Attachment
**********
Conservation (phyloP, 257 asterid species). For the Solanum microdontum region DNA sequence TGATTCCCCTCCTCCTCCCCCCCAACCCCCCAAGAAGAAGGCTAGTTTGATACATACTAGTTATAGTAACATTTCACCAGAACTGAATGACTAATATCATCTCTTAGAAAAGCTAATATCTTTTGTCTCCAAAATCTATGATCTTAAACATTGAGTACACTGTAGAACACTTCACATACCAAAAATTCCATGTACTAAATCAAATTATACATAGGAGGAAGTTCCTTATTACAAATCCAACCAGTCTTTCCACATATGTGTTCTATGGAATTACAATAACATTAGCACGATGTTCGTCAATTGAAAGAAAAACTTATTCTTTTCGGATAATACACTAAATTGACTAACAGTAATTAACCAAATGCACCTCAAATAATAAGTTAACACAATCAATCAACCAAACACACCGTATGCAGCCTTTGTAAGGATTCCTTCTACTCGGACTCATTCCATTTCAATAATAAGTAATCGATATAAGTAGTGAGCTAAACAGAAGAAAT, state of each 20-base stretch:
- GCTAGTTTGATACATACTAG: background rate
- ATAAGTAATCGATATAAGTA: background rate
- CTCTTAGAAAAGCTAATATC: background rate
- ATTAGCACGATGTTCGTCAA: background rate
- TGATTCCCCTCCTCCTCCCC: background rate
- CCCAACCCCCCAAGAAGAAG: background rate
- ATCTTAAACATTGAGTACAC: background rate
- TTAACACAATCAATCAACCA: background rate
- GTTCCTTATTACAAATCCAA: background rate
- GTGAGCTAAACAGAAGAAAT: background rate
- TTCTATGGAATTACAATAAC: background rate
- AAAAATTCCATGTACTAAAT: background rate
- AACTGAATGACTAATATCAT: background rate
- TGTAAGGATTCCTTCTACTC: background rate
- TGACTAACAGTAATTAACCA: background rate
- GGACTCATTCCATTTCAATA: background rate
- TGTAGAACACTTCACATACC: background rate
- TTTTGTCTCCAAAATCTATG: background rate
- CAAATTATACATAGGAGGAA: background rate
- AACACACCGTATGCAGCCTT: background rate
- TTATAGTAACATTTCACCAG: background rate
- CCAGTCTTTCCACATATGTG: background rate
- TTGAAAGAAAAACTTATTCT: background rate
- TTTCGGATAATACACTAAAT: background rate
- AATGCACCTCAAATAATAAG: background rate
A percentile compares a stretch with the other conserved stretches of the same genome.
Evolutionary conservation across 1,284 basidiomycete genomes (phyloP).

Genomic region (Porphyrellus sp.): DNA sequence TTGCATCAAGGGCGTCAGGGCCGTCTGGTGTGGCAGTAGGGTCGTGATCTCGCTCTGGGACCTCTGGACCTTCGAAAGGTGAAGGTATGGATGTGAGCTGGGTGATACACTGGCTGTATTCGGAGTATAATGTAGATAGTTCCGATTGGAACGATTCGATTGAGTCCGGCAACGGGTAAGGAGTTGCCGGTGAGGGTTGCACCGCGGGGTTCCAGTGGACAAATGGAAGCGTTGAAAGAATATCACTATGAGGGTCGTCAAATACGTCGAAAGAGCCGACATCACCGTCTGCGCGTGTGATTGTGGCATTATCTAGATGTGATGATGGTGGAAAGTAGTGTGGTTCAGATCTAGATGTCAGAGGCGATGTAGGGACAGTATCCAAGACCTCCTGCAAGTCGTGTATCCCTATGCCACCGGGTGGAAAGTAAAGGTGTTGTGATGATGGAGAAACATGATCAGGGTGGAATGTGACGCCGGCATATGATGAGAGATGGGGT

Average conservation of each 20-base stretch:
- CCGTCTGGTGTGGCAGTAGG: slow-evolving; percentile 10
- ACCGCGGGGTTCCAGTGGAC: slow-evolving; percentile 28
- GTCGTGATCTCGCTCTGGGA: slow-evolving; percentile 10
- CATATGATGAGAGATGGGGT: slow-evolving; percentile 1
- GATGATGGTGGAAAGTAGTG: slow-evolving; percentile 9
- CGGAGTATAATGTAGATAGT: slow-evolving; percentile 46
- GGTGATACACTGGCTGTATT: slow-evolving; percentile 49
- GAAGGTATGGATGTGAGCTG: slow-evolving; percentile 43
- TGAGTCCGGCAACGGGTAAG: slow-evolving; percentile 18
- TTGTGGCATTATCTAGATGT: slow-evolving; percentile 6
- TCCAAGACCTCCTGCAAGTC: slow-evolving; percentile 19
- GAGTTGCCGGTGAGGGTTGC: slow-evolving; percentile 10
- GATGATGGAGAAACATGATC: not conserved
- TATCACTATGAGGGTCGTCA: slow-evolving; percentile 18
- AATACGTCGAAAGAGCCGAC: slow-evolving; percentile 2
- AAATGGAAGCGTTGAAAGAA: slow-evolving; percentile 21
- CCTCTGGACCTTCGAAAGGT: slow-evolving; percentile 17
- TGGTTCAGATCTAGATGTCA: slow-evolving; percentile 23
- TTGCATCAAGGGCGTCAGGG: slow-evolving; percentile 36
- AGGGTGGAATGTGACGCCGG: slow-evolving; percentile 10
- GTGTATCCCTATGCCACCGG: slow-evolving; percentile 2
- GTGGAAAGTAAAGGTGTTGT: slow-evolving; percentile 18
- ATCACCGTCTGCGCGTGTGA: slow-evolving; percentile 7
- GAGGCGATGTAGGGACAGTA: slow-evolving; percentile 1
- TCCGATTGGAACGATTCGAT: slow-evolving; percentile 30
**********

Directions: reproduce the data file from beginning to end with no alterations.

Conservation (phyloP, 257 asterid species). For the Solanum microdontum region DNA sequence TGATTCCCCTCCTCCTCCCCCCCAACCCCCCAAGAAGAAGGCTAGTTTGATACATACTAGTTATAGTAACATTTCACCAGAACTGAATGACTAATATCATCTCTTAGAAAAGCTAATATCTTTTGTCTCCAAAATCTATGATCTTAAACATTGAGTACACTGTAGAACACTTCACATACCAAAAATTCCATGTACTAAATCAAATTATACATAGGAGGAAGTTCCTTATTACAAATCCAACCAGTCTTTCCACATATGTGTTCTATGGAATTACAATAACATTAGCACGATGTTCGTCAATTGAAAGAAAAACTTATTCTTTTCGGATAATACACTAAATTGACTAACAGTAATTAACCAAATGCACCTCAAATAATAAGTTAACACAATCAATCAACCAAACACACCGTATGCAGCCTTTGTAAGGATTCCTTCTACTCGGACTCATTCCATTTCAATAATAAGTAATCGATATAAGTAGTGAGCTAAACAGAAGAAAT, state of each 20-base stretch:
- GCTAGTTTGATACATACTAG: background rate
- ATAAGTAATCGATATAAGTA: background rate
- CTCTTAGAAAAGCTAATATC: background rate
- ATTAGCACGATGTTCGTCAA: background rate
- TGATTCCCCTCCTCCTCCCC: background rate
- CCCAACCCCCCAAGAAGAAG: background rate
- ATCTTAAACATTGAGTACAC: background rate
- TTAACACAATCAATCAACCA: background rate
- GTTCCTTATTACAAATCCAA: background rate
- GTGAGCTAAACAGAAGAAAT: background rate
- TTCTATGGAATTACAATAAC: background rate
- AAAAATTCCATGTACTAAAT: background rate
- AACTGAATGACTAATATCAT: background rate
- TGTAAGGATTCCTTCTACTC: background rate
- TGACTAACAGTAATTAACCA: background rate
- GGACTCATTCCATTTCAATA: background rate
- TGTAGAACACTTCACATACC: background rate
- TTTTGTCTCCAAAATCTATG: background rate
- CAAATTATACATAGGAGGAA: background rate
- AACACACCGTATGCAGCCTT: background rate
- TTATAGTAACATTTCACCAG: background rate
- CCAGTCTTTCCACATATGTG: background rate
- TTGAAAGAAAAACTTATTCT: background rate
- TTTCGGATAATACACTAAAT: background rate
- AATGCACCTCAAATAATAAG: background rate
A percentile compares a stretch with the other conserved stretches of the same genome.
Evolutionary conservation across 1,284 basidiomycete genomes (phyloP).

Genomic region (Porphyrellus sp.): DNA sequence TTGCATCAAGGGCGTCAGGGCCGTCTGGTGTGGCAGTAGGGTCGTGATCTCGCTCTGGGACCTCTGGACCTTCGAAAGGTGAAGGTATGGATGTGAGCTGGGTGATACACTGGCTGTATTCGGAGTATAATGTAGATAGTTCCGATTGGAACGATTCGATTGAGTCCGGCAACGGGTAAGGAGTTGCCGGTGAGGGTTGCACCGCGGGGTTCCAGTGGACAAATGGAAGCGTTGAAAGAATATCACTATGAGGGTCGTCAAATACGTCGAAAGAGCCGACATCACCGTCTGCGCGTGTGATTGTGGCATTATCTAGATGTGATGATGGTGGAAAGTAGTGTGGTTCAGATCTAGATGTCAGAGGCGATGTAGGGACAGTATCCAAGACCTCCTGCAAGTCGTGTATCCCTATGCCACCGGGTGGAAAGTAAAGGTGTTGTGATGATGGAGAAACATGATCAGGGTGGAATGTGACGCCGGCATATGATGAGAGATGGGGT

Average conservation of each 20-base stretch:
- CCGTCTGGTGTGGCAGTAGG: slow-evolving; percentile 10
- ACCGCGGGGTTCCAGTGGAC: slow-evolving; percentile 28
- GTCGTGATCTCGCTCTGGGA: slow-evolving; percentile 10
- CATATGATGAGAGATGGGGT: slow-evolving; percentile 1
- GATGATGGTGGAAAGTAGTG: slow-evolving; percentile 9
- CGGAGTATAATGTAGATAGT: slow-evolving; percentile 46
- GGTGATACACTGGCTGTATT: slow-evolving; percentile 49
- GAAGGTATGGATGTGAGCTG: slow-evolving; percentile 43
- TGAGTCCGGCAACGGGTAAG: slow-evolving; percentile 18
- TTGTGGCATTATCTAGATGT: slow-evolving; percentile 6
- TCCAAGACCTCCTGCAAGTC: slow-evolving; percentile 19
- GAGTTGCCGGTGAGGGTTGC: slow-evolving; percentile 10
- GATGATGGAGAAACATGATC: not conserved
- TATCACTATGAGGGTCGTCA: slow-evolving; percentile 18
- AATACGTCGAAAGAGCCGAC: slow-evolving; percentile 2
- AAATGGAAGCGTTGAAAGAA: slow-evolving; percentile 21
- CCTCTGGACCTTCGAAAGGT: slow-evolving; percentile 17
- TGGTTCAGATCTAGATGTCA: slow-evolving; percentile 23
- TTGCATCAAGGGCGTCAGGG: slow-evolving; percentile 36
- AGGGTGGAATGTGACGCCGG: slow-evolving; percentile 10
- GTGTATCCCTATGCCACCGG: slow-evolving; percentile 2
- GTGGAAAGTAAAGGTGTTGT: slow-evolving; percentile 18
- ATCACCGTCTGCGCGTGTGA: slow-evolving; percentile 7
- GAGGCGATGTAGGGACAGTA: slow-evolving; percentile 1
- TCCGATTGGAACGATTCGAT: slow-evolving; percentile 30